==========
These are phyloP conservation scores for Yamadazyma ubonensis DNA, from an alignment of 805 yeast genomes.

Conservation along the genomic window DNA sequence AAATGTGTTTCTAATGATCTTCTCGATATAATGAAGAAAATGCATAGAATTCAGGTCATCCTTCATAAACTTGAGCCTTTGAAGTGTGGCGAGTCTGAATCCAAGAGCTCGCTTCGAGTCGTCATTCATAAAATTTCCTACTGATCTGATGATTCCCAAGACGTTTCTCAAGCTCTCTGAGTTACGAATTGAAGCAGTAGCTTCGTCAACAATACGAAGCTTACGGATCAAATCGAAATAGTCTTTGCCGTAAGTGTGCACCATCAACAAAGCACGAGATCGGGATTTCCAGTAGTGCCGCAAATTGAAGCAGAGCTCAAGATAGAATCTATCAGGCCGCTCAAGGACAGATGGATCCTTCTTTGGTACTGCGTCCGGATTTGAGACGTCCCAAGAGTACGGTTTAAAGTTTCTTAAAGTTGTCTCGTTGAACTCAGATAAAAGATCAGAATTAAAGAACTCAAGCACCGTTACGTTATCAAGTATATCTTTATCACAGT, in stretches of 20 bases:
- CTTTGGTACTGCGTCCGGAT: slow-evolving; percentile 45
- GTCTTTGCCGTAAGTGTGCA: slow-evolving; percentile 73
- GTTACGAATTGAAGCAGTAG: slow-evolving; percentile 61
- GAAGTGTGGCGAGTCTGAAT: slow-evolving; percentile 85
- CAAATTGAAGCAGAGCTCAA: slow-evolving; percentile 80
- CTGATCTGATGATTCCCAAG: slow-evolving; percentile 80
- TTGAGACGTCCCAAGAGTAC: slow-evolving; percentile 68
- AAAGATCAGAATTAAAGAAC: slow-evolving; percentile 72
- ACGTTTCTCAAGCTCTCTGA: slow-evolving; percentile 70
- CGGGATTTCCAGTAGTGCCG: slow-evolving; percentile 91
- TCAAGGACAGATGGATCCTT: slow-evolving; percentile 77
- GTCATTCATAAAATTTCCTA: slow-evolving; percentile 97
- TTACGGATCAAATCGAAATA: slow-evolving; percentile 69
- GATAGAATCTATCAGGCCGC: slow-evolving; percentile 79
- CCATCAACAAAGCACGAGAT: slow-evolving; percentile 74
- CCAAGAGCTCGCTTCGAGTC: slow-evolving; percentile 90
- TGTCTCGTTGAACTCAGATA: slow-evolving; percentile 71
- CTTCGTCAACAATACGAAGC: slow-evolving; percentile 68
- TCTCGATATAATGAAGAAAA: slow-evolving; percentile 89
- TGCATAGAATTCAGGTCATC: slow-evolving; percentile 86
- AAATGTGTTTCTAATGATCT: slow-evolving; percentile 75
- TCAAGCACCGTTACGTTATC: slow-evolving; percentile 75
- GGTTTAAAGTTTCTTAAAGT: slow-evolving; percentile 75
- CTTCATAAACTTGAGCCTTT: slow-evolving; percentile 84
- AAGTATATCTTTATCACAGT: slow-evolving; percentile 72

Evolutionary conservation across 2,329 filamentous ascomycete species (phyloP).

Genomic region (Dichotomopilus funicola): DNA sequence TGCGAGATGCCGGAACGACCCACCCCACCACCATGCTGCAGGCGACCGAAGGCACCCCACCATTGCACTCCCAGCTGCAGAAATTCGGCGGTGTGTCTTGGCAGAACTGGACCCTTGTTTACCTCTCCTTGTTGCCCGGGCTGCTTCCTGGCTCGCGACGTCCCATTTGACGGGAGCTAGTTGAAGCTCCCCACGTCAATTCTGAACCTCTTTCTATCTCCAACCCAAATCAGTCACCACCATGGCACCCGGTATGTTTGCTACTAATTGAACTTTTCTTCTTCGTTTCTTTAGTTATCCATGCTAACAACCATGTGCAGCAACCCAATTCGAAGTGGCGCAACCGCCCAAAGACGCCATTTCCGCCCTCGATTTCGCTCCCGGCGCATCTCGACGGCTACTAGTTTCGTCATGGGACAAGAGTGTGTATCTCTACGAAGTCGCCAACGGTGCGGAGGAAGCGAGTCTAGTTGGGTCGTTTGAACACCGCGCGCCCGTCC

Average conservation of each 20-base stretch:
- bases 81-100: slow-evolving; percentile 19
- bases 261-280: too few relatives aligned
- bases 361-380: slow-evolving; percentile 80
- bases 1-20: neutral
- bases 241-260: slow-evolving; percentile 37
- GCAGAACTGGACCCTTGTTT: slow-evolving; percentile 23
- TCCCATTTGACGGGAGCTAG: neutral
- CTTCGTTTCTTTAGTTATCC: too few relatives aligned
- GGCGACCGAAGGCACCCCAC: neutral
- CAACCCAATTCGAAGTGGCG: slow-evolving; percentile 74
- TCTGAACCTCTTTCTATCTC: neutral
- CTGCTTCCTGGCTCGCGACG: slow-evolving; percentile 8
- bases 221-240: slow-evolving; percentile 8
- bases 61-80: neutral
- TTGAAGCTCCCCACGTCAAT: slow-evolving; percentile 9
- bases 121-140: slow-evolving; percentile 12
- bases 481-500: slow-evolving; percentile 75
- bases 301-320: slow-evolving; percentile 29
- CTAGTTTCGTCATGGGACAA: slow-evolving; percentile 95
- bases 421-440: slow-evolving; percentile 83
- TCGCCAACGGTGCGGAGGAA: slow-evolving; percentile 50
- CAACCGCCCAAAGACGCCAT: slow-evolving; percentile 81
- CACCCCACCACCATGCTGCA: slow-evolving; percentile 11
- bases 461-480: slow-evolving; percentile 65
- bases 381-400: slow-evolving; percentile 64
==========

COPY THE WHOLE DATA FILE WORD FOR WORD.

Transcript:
These are phyloP conservation scores for Yamadazyma ubonensis DNA, from an alignment of 805 yeast genomes.

Conservation along the genomic window DNA sequence AAATGTGTTTCTAATGATCTTCTCGATATAATGAAGAAAATGCATAGAATTCAGGTCATCCTTCATAAACTTGAGCCTTTGAAGTGTGGCGAGTCTGAATCCAAGAGCTCGCTTCGAGTCGTCATTCATAAAATTTCCTACTGATCTGATGATTCCCAAGACGTTTCTCAAGCTCTCTGAGTTACGAATTGAAGCAGTAGCTTCGTCAACAATACGAAGCTTACGGATCAAATCGAAATAGTCTTTGCCGTAAGTGTGCACCATCAACAAAGCACGAGATCGGGATTTCCAGTAGTGCCGCAAATTGAAGCAGAGCTCAAGATAGAATCTATCAGGCCGCTCAAGGACAGATGGATCCTTCTTTGGTACTGCGTCCGGATTTGAGACGTCCCAAGAGTACGGTTTAAAGTTTCTTAAAGTTGTCTCGTTGAACTCAGATAAAAGATCAGAATTAAAGAACTCAAGCACCGTTACGTTATCAAGTATATCTTTATCACAGT, in stretches of 20 bases:
- CTTTGGTACTGCGTCCGGAT: slow-evolving; percentile 45
- GTCTTTGCCGTAAGTGTGCA: slow-evolving; percentile 73
- GTTACGAATTGAAGCAGTAG: slow-evolving; percentile 61
- GAAGTGTGGCGAGTCTGAAT: slow-evolving; percentile 85
- CAAATTGAAGCAGAGCTCAA: slow-evolving; percentile 80
- CTGATCTGATGATTCCCAAG: slow-evolving; percentile 80
- TTGAGACGTCCCAAGAGTAC: slow-evolving; percentile 68
- AAAGATCAGAATTAAAGAAC: slow-evolving; percentile 72
- ACGTTTCTCAAGCTCTCTGA: slow-evolving; percentile 70
- CGGGATTTCCAGTAGTGCCG: slow-evolving; percentile 91
- TCAAGGACAGATGGATCCTT: slow-evolving; percentile 77
- GTCATTCATAAAATTTCCTA: slow-evolving; percentile 97
- TTACGGATCAAATCGAAATA: slow-evolving; percentile 69
- GATAGAATCTATCAGGCCGC: slow-evolving; percentile 79
- CCATCAACAAAGCACGAGAT: slow-evolving; percentile 74
- CCAAGAGCTCGCTTCGAGTC: slow-evolving; percentile 90
- TGTCTCGTTGAACTCAGATA: slow-evolving; percentile 71
- CTTCGTCAACAATACGAAGC: slow-evolving; percentile 68
- TCTCGATATAATGAAGAAAA: slow-evolving; percentile 89
- TGCATAGAATTCAGGTCATC: slow-evolving; percentile 86
- AAATGTGTTTCTAATGATCT: slow-evolving; percentile 75
- TCAAGCACCGTTACGTTATC: slow-evolving; percentile 75
- GGTTTAAAGTTTCTTAAAGT: slow-evolving; percentile 75
- CTTCATAAACTTGAGCCTTT: slow-evolving; percentile 84
- AAGTATATCTTTATCACAGT: slow-evolving; percentile 72

Evolutionary conservation across 2,329 filamentous ascomycete species (phyloP).

Genomic region (Dichotomopilus funicola): DNA sequence TGCGAGATGCCGGAACGACCCACCCCACCACCATGCTGCAGGCGACCGAAGGCACCCCACCATTGCACTCCCAGCTGCAGAAATTCGGCGGTGTGTCTTGGCAGAACTGGACCCTTGTTTACCTCTCCTTGTTGCCCGGGCTGCTTCCTGGCTCGCGACGTCCCATTTGACGGGAGCTAGTTGAAGCTCCCCACGTCAATTCTGAACCTCTTTCTATCTCCAACCCAAATCAGTCACCACCATGGCACCCGGTATGTTTGCTACTAATTGAACTTTTCTTCTTCGTTTCTTTAGTTATCCATGCTAACAACCATGTGCAGCAACCCAATTCGAAGTGGCGCAACCGCCCAAAGACGCCATTTCCGCCCTCGATTTCGCTCCCGGCGCATCTCGACGGCTACTAGTTTCGTCATGGGACAAGAGTGTGTATCTCTACGAAGTCGCCAACGGTGCGGAGGAAGCGAGTCTAGTTGGGTCGTTTGAACACCGCGCGCCCGTCC

Average conservation of each 20-base stretch:
- bases 81-100: slow-evolving; percentile 19
- bases 261-280: too few relatives aligned
- bases 361-380: slow-evolving; percentile 80
- bases 1-20: neutral
- bases 241-260: slow-evolving; percentile 37
- GCAGAACTGGACCCTTGTTT: slow-evolving; percentile 23
- TCCCATTTGACGGGAGCTAG: neutral
- CTTCGTTTCTTTAGTTATCC: too few relatives aligned
- GGCGACCGAAGGCACCCCAC: neutral
- CAACCCAATTCGAAGTGGCG: slow-evolving; percentile 74
- TCTGAACCTCTTTCTATCTC: neutral
- CTGCTTCCTGGCTCGCGACG: slow-evolving; percentile 8
- bases 221-240: slow-evolving; percentile 8
- bases 61-80: neutral
- TTGAAGCTCCCCACGTCAAT: slow-evolving; percentile 9
- bases 121-140: slow-evolving; percentile 12
- bases 481-500: slow-evolving; percentile 75
- bases 301-320: slow-evolving; percentile 29
- CTAGTTTCGTCATGGGACAA: slow-evolving; percentile 95
- bases 421-440: slow-evolving; percentile 83
- TCGCCAACGGTGCGGAGGAA: slow-evolving; percentile 50
- CAACCGCCCAAAGACGCCAT: slow-evolving; percentile 81
- CACCCCACCACCATGCTGCA: slow-evolving; percentile 11
- bases 461-480: slow-evolving; percentile 65
- bases 381-400: slow-evolving; percentile 64